Have you been frustrated by Lost‘s endless parade of mysteries and loose ends?

Have you tried to convince yourself that J.J. Abrams knows where it’s all headed, and how all the mysteries tie together?

Have you been yearning to believe it’s all part of “intelligent design”?

Abandon all hope.

This may be nothing new to you, but it’s disappointing to me. Like Alias, this show’s indications that there’s a grand design, meaning to the madness, now appears to be just a bunch of hooey, and the only reason to keep wondering about the loose ends is to imagine who will improvise the cleverest excuses for the chaos.

Aren’t you glad life isn’t like that?

“There was absolutely no master plan on Lost,” insists David Fury, a co-executive producer last season who wrote the series’ two best episodes and is now a writer-producer on 24. “Anybody who said that was lying.” “On a show like Lost, it becomes a great big shaggy-dog story,” he continues cheerily. “They keep saying there’s meaning in everything, and I’m here to tell you no — a lot of things are just arbitrary. What I always tried to do was connect these random elements, to create the illusion that it was all adding up to something.” Many plot elements were concocted on the fly, Fury says; for example, they didn’t know Hurley won the lottery until it came time to write his episode. “I don’t like to talk about when we come up with ideas,” Lindelof demurs. “It’s a magic trick. But we planned that plot: We seeded references to it in earlier episodes.” Fury disagrees. He says scenes with those references were filmed much later and inserted into earlier yet-to-air episodes: “It’s a brilliant trick to make us look smart. But doing that created a huge budget problem.”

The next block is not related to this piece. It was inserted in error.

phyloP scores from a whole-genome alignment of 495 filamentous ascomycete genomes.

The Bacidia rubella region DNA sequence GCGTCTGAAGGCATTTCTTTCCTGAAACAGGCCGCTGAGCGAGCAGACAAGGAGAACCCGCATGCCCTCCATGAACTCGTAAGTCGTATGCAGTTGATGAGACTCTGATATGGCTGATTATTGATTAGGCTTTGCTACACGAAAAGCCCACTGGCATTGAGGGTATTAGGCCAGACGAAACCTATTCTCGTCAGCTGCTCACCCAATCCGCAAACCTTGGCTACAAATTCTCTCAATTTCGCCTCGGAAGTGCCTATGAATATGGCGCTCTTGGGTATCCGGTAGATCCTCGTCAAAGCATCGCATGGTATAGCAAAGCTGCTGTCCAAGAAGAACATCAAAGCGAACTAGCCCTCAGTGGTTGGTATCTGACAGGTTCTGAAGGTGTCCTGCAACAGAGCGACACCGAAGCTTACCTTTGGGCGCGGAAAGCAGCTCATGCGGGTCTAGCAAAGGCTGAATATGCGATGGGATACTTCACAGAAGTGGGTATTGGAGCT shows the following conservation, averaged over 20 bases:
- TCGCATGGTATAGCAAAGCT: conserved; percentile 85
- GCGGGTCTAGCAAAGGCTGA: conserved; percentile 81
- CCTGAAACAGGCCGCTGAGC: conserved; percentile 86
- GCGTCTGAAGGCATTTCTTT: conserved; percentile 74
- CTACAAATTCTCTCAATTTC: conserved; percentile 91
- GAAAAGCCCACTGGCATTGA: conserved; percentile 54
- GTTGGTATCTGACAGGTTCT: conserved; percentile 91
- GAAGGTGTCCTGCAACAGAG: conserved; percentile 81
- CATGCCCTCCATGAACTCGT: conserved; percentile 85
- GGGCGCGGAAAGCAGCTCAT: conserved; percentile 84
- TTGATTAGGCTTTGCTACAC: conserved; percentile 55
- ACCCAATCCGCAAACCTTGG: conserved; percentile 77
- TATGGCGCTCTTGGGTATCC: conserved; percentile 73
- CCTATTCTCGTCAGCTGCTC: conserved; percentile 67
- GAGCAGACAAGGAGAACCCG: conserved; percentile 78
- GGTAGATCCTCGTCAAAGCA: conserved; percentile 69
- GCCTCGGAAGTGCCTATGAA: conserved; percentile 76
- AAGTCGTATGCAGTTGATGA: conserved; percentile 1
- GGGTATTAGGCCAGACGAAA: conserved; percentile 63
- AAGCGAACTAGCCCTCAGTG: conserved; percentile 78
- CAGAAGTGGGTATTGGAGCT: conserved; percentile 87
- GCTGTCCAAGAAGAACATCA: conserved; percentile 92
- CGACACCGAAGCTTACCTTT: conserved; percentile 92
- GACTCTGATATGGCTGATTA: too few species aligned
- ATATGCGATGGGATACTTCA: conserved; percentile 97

Privacy Preference Center